Page:Dictionary of National Biography volume 41.djvu/318

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him, 29 March 1809, to be lieutenant of the Warrior, in which he assisted at the reduction of the Ionian Islands. In March 1810 he was appointed to the Amphion, and was still in her in the action off Lissa on 13 March 1811 [see Hoste, Sir William]. In November 1811 he followed Hoste to the Bacchante, and, after repeatedly distinguishing himself in the arduous and dashing service of the frigates or their boats, was promoted to be commander, 22 Jan. 1813. From 1818 to 1821 he commanded the Slaney on the South-American station, which then included the West Coast. On 5 March 1821 he was promoted to post rank, though the news did not reach him for some months. In October he was relieved in the Slaney, and returned to England. He had no further service, but was promoted to be rear-admiral on the reserved list on 8 March 1852. He died on 13 May 1857. He had married in 1825 Hannah, youngest daughter of John Walmsley of Castle Mere in Lancashire, and by her had a large family.

In 1814 O'Brien published ‘The Narrative of Captain O'Brien, R.N., containing an Account of his Shipwreck, Captivity, and Escape from France;’ and, in 1839, ‘My Adventures during the late War, comprising a Narrative of Shipwreck, Captivity, Escapes from French Prisons, &c., from 1804 to 1827,’ 2 vols. 8vo, with an engraved portrait, which can scarcely have been flattering. In conjunction, to some extent, with the similar narratives by Edward Boys (1785–1866) [q. v.] and Henry Ashworth (1785–1811) [q. v.], it formed the groundwork of the celebrated episode in Marryat's ‘Peter Simple.’

[Marshall's Roy. Nav. Biogr. viii. (Suppl. pt. iv.) 231; O'Byrne's Nav. Biogr. Dict.; Gent. Mag. 1857, ii. 742.]

J. K. L.

O'BRIEN, DONOGH CAIRBRECH (d. 1242), king of Thomond, called in Irish Donnchadh Cairbrech Ua Briain, was son of Domhnall O'Brien [q. v.], king of Munster, and in 1208 betrayed his brother Murtogh to the English of Limerick, and succeeded him as king of Thomond. In 1210 he ravaged southern Connaught, together with the English of Munster under Geoffrey de Marisco [q. v.], and again invaded Connaught in 1225. In 1235 he repelled with partial success an English invasion of Thomond. He married Sadhbh, daughter of O'Cenneidigh, who died in 1240, and he had two sons: Turlogh, who died in 1242, the same year as his father; and Conchobhar [q. v.], who succeeded him as king of Thomond. He had one daughter, Finnguala, who married Toirdhealbhach O'Connor, and died in 1335. He is described in the chronicles at his death as ‘tur ordain agus oireachais deiscirt Ereann’ (‘tower of splendour and supremacy of the south of Ireland’). He showed his respect for literature by protecting Muiredhach O'Daly [q. v.], and his regard for religion by founding a Franciscan abbey near Ennis, co. Clare.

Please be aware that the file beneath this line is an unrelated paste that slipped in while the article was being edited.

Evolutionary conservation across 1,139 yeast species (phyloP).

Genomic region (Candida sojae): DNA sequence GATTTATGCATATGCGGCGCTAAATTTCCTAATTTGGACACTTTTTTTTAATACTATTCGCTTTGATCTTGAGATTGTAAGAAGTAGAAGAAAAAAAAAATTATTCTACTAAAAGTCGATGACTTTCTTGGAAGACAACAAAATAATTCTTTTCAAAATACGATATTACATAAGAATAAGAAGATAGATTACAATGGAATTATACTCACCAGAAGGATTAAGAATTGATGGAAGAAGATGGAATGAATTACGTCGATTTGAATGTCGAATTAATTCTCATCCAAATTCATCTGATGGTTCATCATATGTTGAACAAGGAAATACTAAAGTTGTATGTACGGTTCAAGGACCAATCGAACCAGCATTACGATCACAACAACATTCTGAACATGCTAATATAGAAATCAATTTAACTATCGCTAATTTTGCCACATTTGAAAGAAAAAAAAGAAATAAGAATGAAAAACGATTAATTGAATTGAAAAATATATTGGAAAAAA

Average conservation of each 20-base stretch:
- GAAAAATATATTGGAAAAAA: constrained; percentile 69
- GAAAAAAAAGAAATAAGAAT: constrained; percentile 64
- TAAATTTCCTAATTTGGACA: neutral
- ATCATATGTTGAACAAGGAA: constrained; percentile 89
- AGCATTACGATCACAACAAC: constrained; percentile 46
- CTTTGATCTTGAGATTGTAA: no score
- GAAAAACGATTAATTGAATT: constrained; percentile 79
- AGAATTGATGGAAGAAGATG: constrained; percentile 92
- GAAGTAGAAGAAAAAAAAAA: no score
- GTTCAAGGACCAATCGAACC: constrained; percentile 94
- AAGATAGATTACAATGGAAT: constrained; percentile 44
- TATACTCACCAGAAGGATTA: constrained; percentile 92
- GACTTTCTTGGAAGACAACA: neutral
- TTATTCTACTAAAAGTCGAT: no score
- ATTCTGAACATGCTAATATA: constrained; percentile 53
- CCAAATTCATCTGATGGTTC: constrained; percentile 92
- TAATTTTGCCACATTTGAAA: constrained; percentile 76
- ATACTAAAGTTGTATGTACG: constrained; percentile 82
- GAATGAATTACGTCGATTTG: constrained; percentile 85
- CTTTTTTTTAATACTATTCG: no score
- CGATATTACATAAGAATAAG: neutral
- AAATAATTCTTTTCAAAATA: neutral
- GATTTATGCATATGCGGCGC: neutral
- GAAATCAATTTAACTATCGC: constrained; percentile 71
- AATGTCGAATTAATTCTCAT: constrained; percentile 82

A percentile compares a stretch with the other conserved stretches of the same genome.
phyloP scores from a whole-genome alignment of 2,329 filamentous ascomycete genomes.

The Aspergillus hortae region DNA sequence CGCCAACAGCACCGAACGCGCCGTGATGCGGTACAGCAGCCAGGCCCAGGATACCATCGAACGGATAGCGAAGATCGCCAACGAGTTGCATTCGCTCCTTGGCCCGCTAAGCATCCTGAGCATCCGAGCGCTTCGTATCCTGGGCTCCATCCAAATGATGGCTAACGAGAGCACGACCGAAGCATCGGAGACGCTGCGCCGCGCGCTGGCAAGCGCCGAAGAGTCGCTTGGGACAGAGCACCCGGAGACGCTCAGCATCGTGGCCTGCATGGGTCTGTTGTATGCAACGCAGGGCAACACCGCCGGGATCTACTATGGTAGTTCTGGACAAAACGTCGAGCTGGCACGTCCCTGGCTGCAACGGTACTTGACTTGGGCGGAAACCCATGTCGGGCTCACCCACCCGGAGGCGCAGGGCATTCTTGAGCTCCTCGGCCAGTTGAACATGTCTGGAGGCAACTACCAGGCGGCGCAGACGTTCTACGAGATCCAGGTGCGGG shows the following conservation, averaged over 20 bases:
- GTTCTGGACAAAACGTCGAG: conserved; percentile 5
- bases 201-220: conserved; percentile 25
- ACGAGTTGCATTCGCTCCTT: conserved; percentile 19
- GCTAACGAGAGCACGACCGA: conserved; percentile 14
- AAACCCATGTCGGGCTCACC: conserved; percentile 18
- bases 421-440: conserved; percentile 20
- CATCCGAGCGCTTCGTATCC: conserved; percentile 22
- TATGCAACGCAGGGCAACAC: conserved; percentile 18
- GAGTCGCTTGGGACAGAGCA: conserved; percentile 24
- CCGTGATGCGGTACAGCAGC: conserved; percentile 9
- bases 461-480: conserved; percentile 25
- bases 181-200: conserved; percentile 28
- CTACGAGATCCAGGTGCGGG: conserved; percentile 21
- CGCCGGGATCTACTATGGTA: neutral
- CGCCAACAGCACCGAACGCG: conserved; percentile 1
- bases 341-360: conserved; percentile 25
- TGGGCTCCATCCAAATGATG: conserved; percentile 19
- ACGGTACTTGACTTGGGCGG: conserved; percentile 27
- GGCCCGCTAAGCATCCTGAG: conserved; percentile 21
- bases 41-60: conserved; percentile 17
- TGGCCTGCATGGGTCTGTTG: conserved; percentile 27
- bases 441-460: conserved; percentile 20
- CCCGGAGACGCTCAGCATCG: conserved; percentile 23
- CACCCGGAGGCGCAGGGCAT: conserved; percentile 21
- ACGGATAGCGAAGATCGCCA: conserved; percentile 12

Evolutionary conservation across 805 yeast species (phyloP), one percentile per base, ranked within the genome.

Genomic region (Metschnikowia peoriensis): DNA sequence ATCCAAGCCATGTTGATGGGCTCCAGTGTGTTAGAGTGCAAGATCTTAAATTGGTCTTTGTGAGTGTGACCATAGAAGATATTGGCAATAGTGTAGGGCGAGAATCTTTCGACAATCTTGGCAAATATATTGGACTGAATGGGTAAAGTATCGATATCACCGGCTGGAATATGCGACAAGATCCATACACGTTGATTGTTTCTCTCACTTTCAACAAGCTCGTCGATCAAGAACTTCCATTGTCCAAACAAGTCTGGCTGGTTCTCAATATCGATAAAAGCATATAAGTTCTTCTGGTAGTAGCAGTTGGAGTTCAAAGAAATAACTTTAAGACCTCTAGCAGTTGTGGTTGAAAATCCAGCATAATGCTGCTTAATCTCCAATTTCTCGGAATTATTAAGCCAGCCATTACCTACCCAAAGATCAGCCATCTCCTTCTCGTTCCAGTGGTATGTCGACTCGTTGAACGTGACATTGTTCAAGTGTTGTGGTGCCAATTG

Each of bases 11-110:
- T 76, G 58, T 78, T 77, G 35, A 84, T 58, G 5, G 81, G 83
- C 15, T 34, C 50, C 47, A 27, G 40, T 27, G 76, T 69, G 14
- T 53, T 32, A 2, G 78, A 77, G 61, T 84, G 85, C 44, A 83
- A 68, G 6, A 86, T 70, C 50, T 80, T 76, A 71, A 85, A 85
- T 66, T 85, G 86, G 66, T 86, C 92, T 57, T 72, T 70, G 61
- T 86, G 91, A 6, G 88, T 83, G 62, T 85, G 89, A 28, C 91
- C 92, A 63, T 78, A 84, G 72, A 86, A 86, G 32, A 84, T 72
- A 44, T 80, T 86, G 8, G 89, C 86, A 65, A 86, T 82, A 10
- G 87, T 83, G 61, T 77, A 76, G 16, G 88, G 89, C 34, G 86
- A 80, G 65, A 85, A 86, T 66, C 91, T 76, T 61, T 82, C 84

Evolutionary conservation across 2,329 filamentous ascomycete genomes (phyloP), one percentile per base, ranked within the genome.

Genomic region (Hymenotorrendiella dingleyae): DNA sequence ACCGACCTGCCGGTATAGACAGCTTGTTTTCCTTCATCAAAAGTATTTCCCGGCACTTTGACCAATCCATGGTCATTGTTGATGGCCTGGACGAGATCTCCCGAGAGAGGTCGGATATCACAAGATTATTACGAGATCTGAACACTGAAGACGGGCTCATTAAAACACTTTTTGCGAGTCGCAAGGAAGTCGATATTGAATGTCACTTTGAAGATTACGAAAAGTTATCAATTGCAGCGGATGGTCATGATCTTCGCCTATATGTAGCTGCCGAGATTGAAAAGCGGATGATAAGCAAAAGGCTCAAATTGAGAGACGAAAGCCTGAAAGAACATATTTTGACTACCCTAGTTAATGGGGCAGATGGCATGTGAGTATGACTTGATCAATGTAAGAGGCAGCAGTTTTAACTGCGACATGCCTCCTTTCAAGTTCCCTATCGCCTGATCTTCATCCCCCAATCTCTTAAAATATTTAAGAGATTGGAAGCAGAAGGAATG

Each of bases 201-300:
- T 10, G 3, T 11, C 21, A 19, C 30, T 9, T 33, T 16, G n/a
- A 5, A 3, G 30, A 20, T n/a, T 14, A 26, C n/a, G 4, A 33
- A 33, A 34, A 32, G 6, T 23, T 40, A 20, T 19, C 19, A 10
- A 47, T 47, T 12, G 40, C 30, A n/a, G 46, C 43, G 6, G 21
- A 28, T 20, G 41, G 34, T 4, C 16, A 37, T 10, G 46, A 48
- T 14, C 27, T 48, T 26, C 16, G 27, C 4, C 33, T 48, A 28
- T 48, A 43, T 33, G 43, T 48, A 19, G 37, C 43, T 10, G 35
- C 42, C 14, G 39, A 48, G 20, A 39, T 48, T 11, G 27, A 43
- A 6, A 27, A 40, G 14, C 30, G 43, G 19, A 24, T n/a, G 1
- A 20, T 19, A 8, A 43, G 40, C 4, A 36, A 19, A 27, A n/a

[Annala Rioghachta Eireann, ed. O'Donovan, vol. iii. Dublin, 1851; Annals of Loch Cé, ed. Hennessy (Rolls Ser.); Annals of Ulster, ed. MacCarthy (Rolls Ser.); Lewis's Topogr. Dict. of Ireland, vol. i. London, 1850.]

N. M.

O'BRIEN, DONOUGH (d. 1064), king of Munster, called by Irish writers Donnchadh MacBriain, since he was mac, son, and not ua, grandson, of Brian (926–1014) [q. v.], king of Ireland, from whom the O'Briens (in Irish Uí Briain) take their patronymic. His mother was Dubhchobhlaigh, daughter of the chief of the Sil Muireadhaigh. She died in 1008, and he was her youngest son, and was old enough to lead a foray into Desmond in 1013, and to carry off captive Domhnall, son of Dubhdabhoreann, ancestor of the O'Donoghues. In 1019 he lost the upper part of his right hand in a single combat, and the same sword-cut also wounded his head. In 1026 he obtained hostages in acknowledgment of supremacy from Meath, Ossory, Leinster, and the Danes of the seaports (Annals of Clonmacnoise), but in 1027 he was defeated in Ossory. He burnt Ferns, co. Wexford, in 1041, and in 1044 some of his men plundered Clonmacnoise. He made reparation by giving a grant of freedom from all dues to that church for ever and an immediate gift of forty cows. In 1054 (Annals of Inisfallen) he plundered Meath and the country north of Dublin known as Fingall, and in 1057 made war on his kinsman Maelruanaidh O'Fogarta in Eliogarty, co. Tipperary, and killed him. Dermot Mac Maelnambo, king of Ui Ceinnseallaigh in Leinster, attacked him at Mount Grud in the glen of Aherlagh, co. Tipperary, routed his army, and took much plunder from him. In 1064 he was deposed, went on pilgrimage to Rome, and there died in the same year in the monastery of St. Stephen.

[Annala Rioghachta Eireann, ed. O'Donovan, vol. ii., Dublin, 1851, and the notes contain extracts from the Annals of Clonmacnoise and of Inisfallen; Annals of Ulster, vol. ii. ed. MacCarthy (Rolls Ser.); O'Flaherty's Ogygia, London, 1685.]

N. M.

O'BRIEN, DONOUGH, Baron of Ibrickan and fourth Earl of Thomond (d. 1624), called the 'great' earl of Thomond, was the eldest son of Conor O'Brien, third earl of Thomond [q. v.], and his second wife, Una, daughter of Turlough Mac-i-Brien-Ara.